Petrological monitoring of cyclical eruptive activity at Volcán Colima, Mexico
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Abstract:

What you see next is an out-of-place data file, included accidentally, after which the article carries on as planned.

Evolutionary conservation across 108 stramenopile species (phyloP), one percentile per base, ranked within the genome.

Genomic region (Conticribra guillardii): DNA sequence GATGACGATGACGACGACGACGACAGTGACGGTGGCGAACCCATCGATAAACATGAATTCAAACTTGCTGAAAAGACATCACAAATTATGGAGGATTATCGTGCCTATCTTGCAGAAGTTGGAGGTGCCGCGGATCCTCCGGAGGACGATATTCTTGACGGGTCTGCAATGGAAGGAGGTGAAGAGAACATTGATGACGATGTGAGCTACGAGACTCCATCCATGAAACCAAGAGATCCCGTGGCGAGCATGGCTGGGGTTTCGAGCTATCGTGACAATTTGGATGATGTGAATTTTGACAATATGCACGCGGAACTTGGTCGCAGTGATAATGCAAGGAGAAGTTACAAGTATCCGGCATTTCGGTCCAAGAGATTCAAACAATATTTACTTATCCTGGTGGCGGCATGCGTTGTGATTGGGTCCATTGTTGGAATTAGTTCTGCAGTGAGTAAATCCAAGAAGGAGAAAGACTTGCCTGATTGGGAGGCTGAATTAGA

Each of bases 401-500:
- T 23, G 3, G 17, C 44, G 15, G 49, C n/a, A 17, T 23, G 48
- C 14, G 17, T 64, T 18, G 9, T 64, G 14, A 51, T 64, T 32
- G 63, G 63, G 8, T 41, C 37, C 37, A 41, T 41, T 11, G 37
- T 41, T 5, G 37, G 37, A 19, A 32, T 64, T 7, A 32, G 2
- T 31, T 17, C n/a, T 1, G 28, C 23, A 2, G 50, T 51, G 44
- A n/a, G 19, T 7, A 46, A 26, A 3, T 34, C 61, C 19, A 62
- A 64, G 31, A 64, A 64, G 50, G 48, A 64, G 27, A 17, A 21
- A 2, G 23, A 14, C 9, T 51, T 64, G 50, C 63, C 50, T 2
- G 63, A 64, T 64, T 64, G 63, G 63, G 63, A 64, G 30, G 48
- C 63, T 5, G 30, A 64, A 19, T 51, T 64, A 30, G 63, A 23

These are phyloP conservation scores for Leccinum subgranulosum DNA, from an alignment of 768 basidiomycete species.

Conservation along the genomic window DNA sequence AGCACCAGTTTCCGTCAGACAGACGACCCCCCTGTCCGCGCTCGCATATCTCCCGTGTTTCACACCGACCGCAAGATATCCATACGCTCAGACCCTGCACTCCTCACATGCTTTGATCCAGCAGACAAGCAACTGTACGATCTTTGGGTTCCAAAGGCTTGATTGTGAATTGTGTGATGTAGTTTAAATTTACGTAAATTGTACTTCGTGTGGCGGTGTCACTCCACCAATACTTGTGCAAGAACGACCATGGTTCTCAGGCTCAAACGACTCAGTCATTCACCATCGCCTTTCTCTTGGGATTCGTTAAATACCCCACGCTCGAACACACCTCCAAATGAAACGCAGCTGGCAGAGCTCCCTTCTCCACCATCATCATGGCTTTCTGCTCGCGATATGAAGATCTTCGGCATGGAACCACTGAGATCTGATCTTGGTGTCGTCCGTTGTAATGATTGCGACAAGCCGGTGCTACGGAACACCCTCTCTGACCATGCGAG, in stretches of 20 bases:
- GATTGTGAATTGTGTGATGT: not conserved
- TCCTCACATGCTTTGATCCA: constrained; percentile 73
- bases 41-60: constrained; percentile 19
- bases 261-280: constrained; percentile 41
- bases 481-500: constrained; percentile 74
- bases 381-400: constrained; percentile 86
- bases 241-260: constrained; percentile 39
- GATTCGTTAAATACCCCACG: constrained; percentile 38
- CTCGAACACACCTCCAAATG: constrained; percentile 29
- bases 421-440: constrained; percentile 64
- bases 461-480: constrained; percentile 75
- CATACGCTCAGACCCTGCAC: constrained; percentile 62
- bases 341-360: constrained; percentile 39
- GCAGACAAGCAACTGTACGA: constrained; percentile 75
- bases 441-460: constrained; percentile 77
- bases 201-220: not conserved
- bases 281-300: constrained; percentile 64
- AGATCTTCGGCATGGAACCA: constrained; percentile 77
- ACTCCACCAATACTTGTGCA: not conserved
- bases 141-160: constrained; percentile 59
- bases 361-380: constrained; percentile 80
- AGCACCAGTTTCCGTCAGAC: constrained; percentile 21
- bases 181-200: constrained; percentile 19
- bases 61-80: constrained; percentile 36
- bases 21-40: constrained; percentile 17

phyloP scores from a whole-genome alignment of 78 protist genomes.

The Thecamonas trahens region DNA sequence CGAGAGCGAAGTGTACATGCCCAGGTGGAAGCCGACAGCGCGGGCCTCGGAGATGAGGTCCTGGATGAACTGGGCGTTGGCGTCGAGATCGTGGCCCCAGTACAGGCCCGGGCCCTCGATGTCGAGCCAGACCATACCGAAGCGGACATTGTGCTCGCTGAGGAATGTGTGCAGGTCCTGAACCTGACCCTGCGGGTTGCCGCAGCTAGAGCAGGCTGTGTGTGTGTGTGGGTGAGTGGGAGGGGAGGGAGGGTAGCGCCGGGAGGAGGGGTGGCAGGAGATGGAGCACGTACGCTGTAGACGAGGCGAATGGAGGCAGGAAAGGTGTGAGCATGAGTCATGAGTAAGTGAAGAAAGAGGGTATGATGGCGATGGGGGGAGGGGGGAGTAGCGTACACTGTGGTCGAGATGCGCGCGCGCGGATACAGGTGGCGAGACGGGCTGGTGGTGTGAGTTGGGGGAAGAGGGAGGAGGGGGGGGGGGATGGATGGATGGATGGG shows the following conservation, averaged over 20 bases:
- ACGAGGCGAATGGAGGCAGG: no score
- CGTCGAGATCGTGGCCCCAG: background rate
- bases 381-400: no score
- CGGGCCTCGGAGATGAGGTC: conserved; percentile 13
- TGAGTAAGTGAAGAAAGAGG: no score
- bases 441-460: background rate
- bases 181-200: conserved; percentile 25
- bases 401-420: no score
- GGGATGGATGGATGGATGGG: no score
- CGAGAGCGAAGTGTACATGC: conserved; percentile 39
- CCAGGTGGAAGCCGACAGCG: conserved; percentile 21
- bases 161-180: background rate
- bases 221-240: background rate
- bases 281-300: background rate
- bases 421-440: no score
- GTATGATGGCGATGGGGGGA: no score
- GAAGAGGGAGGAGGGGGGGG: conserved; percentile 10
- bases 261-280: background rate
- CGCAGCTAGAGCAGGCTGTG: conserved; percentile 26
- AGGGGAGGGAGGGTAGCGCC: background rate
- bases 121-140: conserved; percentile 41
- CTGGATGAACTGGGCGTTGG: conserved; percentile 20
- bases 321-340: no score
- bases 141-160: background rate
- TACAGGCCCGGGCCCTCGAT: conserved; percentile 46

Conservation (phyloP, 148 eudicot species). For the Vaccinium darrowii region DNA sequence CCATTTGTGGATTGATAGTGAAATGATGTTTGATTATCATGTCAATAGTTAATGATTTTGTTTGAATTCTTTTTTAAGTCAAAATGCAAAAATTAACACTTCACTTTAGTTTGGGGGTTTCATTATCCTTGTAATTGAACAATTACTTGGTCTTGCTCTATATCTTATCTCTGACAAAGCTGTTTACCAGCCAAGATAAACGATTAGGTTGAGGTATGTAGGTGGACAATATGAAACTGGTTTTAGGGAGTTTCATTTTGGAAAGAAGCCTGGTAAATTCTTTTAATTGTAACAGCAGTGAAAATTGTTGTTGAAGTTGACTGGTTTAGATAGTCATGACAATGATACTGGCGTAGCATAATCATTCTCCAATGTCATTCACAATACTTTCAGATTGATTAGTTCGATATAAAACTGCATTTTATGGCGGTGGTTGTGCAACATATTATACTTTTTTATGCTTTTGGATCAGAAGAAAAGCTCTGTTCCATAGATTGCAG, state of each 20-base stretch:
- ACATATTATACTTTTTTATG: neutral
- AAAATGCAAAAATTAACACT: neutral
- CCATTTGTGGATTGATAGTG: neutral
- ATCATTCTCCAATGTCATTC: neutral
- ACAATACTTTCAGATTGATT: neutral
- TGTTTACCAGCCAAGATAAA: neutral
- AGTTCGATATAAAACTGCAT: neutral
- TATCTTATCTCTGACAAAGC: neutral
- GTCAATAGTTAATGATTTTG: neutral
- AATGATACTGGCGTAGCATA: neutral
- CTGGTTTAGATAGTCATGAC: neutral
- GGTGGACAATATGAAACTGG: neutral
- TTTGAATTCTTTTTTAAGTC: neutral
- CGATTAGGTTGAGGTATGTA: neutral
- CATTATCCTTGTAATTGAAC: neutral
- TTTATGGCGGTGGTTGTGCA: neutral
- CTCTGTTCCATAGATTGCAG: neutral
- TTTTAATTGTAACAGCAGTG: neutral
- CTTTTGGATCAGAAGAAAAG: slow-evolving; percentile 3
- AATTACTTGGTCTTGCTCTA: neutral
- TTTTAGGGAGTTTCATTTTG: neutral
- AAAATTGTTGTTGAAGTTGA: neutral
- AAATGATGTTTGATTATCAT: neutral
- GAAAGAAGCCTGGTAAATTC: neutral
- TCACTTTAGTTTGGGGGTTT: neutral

AbstractMajor- and trace-element compositions and modes are reported for 53 andesitic lava and scoria samples from post-caldera eruptions at Volcán Colima. The data focus on products of the 3rd and 4th historical eruptive cycles (1818 to present). We divide the 400-year historical eruptive record at Volcán Colima into four cycles. Each cycle appears to have begun with a phase of crater dome ascent lasting 50 or more years, continued with a phase of equal duration dominated by intermittent eruptions of block lavas, and terminated with a powerful Pelean-type eruption. The andesitic block lavas of the last two eruptive cycles are very homogeous in composition, averaging 61 wt.% SiO2. In contrast, scoriae erupted during cycle-ending Pelean events (2nd cycle: 1818, 3rd cycle: 1913) are significantly more basic, with 57.9 to 59.2 wt.% SiO2. The 1913 scoriae show compositional zoning to more-basic compositions with time through the eruption. The 4th eruptive cycle has evolved through homogeneous andesitic block lava eruptions in 1961–62 and 1975–76. Beginning with the final stages of lava extrusion in 1976, and continuing through several crater domes, the small block lava flow of 1981–82, and the crater dome and associated explosive eruptions in 1988, andesitic compositions have become significantly more basic (to 58.9 wt.% SiO2). We interpret these trends to indicate that the explosive Pelean-type eruption that will end the 4th historical cycle is imminent. Complicating predictions of pending eruptive activity, however, are: (1) compositional subcycles, manifested by short-term, periodic reversals to more-evolved andesites, and (2) the fact that andesites of the 4th cycle have significantly lower hornblende contents and higher total crystal contents than compositionally similar andesites of the 3rd cycle, reflecting considerably lower magmatic water contents in the 4th-cycle andesites. Accordingly, the Pelean-type eruption of 1913, which sent pyroclastic flows 15 km down the southern flank of Volcán Colima and ash falls up to 720 km to the northeast, is viewed as a worst-case scenario for the anticipated eruption that will end the present cycle.

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